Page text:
Gofire has carefully selected a Board of Medical Advisors to oversee our company mission to provide the most reliable dose and data points for patients, doctors and researchers. We want to introduce you to another important member of that board, pharmaceutical development scientist and principal at Vialpando LLC, Dr. Monica Vialpando.
Dr. Vialpando holds a PhD in Pharmaceutical Sciences from the University of Leuven, Belgium. She has over a decade of inhalation product development experience across the pharmaceutical, nicotine and plant-based medicine industries in the United States and Europe. She has worked on dry powder inhalers, metered dose inhalers, nebulizers and other related products. She was directly involved in the implementation of standards for e-cigarettes in the European Union and has collaborated with the University of Manchester on emission testing from products. She is an adjunct professor at Loyalist College in Canada and the 2019 recipient of the ElSohly award from CANN for her work in plant-based medicine research.
After realizing there was a strong need for more research within the plant-based medicine industry, Dr. Vialpando founded Vialpando LLC, a provider of innovation consulting for the alternative medicine industry. Vialpando LLC creates pharmaceutically-inspired plant-based medicine products for the global market that are scientifically crafted to maximize the experience and effect for the patient. In the following interview, we asked Dr. Vialpando a handful of questions surrounding her decision to transition into the plant-based medicine industry and how she found her way to Gofire.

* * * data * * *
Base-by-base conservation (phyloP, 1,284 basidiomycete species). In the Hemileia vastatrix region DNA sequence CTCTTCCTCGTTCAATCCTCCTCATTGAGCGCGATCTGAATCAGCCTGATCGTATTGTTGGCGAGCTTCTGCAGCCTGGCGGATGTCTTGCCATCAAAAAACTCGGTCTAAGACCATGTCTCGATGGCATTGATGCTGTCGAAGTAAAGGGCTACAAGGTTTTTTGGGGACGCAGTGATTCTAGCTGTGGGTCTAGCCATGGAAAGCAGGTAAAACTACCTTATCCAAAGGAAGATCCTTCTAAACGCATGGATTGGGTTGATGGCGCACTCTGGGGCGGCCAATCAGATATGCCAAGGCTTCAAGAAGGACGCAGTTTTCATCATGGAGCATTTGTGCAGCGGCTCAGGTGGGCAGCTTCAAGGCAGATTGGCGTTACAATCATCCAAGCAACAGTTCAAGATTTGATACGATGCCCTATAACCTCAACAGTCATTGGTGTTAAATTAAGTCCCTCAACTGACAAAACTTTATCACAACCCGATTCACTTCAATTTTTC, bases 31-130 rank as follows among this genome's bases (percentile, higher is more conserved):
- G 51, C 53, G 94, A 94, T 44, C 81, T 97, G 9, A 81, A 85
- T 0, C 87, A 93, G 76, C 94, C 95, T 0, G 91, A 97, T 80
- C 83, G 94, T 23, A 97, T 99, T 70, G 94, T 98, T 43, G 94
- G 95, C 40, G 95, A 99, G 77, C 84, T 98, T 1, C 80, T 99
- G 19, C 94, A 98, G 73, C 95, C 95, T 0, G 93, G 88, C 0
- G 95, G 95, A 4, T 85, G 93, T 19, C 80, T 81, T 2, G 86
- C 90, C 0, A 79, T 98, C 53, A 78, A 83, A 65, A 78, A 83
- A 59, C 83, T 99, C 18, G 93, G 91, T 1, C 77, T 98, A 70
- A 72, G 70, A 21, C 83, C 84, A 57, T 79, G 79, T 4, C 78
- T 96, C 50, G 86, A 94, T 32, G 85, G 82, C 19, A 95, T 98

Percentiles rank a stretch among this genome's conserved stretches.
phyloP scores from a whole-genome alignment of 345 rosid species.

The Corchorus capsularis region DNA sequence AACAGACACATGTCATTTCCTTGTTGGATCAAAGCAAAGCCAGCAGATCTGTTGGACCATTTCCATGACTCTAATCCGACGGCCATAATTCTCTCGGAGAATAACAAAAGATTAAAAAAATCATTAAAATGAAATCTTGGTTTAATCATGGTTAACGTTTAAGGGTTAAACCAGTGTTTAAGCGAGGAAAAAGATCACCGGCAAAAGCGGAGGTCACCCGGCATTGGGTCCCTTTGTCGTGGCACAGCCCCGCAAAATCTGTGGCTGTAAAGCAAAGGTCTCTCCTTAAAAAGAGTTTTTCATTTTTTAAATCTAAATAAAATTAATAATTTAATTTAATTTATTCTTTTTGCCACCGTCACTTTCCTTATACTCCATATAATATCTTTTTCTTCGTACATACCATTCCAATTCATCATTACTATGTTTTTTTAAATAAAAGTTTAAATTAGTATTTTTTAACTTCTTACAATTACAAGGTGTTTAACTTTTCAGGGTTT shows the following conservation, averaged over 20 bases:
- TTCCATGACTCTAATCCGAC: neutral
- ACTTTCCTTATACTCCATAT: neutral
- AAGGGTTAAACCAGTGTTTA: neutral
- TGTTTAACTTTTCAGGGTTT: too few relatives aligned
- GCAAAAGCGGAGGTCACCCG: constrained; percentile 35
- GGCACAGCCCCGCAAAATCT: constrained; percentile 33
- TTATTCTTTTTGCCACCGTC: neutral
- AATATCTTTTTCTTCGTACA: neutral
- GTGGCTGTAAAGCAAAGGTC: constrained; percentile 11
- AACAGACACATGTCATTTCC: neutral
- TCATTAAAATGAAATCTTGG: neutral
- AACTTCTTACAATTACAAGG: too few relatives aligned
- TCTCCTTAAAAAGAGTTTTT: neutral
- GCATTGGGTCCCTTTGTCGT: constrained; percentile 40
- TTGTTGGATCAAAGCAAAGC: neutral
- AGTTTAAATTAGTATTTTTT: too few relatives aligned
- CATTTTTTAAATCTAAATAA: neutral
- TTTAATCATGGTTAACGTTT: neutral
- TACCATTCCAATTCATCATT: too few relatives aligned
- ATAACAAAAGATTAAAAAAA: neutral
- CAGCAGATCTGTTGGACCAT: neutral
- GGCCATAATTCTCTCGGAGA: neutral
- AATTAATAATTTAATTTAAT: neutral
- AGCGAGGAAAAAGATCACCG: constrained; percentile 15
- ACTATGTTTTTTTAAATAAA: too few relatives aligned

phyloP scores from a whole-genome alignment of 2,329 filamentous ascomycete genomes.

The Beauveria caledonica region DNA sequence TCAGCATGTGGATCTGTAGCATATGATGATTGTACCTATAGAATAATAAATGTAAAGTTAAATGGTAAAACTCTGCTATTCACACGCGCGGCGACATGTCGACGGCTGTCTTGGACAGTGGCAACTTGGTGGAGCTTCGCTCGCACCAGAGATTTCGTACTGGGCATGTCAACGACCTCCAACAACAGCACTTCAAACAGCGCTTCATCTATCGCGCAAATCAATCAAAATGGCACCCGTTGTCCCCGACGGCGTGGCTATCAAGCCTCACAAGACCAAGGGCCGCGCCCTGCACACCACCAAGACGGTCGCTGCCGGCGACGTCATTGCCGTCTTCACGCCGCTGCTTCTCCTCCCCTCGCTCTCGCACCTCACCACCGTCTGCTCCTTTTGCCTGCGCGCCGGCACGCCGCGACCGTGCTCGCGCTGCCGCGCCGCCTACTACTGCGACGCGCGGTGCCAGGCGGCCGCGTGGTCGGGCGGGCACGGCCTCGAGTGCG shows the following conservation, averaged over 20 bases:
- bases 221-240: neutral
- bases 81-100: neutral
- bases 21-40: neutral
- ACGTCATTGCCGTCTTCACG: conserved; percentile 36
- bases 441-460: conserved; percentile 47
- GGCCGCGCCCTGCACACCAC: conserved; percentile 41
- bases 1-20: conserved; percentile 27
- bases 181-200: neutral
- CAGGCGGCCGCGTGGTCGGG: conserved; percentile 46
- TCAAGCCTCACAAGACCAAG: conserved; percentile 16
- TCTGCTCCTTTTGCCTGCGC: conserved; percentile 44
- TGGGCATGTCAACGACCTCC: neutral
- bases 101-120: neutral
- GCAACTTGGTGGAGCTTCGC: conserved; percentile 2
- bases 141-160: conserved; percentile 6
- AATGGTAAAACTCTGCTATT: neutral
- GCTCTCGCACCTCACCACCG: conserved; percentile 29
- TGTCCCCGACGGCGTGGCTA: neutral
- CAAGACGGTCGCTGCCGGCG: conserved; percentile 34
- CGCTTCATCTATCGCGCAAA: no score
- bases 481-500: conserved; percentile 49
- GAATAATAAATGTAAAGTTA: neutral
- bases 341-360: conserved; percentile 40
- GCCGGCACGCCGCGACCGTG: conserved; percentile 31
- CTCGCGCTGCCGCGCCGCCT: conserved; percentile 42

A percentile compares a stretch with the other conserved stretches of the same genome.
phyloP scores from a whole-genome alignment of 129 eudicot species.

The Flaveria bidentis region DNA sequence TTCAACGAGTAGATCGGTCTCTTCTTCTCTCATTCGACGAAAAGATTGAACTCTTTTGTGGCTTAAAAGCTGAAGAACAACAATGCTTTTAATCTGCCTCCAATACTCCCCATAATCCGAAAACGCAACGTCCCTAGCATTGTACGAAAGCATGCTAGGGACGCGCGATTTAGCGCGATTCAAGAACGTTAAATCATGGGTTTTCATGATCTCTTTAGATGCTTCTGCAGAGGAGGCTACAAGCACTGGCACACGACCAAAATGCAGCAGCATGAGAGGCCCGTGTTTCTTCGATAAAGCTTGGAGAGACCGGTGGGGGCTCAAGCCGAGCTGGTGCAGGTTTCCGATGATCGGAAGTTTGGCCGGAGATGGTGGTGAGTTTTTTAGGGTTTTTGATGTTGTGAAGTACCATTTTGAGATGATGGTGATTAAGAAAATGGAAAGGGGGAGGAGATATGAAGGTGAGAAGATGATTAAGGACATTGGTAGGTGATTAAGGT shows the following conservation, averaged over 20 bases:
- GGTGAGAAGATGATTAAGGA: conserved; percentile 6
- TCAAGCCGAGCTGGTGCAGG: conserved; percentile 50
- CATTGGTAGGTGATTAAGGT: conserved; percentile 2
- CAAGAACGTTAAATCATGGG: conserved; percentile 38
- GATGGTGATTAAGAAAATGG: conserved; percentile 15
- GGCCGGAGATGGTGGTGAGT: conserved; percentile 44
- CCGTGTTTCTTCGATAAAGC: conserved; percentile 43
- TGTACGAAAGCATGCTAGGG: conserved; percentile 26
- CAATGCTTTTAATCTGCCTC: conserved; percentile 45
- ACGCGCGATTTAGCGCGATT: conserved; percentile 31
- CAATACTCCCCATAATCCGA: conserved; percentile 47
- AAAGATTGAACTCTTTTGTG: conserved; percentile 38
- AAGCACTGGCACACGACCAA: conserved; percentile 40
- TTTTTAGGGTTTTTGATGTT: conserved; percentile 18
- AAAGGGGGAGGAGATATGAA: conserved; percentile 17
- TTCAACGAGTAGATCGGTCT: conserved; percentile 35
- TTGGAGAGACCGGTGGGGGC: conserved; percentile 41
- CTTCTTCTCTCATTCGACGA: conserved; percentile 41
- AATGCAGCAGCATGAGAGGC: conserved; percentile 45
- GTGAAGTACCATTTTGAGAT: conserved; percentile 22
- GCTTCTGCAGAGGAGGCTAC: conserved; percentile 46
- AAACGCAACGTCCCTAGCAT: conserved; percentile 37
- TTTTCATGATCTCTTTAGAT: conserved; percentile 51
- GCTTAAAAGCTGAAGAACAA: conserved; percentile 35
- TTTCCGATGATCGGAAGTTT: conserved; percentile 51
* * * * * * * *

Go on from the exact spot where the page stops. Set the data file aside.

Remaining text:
Gofire: How did you decide to jump into the product development side of the plant-based medicine industry and what struggles did you face?
After earning my PhD in Belgium, I transitioned to the United Kingdom where I began to research plant-based medicine. I was working on the regulatory side of the e-cigarette industry at the time and yearned to return to my roots in product research and development. On my own time, I studied approaches to creating all-natural topical products using formulation strategies inspired by pharma. I left the UK after nearly two years, primarily driven by my desire to return to drug product development. I moved across the pond and worked as a clinical formulation scientist for a San Francisco pharmaceutical company in 2016.
As a regular consumer, I was grateful to be in California, so I began to research the plant-based medicine industry and immediately recognized the similarities in the regulatory landscape between the California plant-based medicine industry and the European Union e-cigarette industry. After my first trip to the local dispensary, I knew that my knowledge of drug product formulation would help advance plant-based medicine and that my familiarity with all-natural ingredients would speak to this health-conscious market. I knew I had to make the leap, but was terrified. I had a great paycheck, benefits and the nice corner office. I eventually jumped and have never felt more fulfilled in the work that I do.
Gofire: When did you first hear about Gofire and what drove you get involved?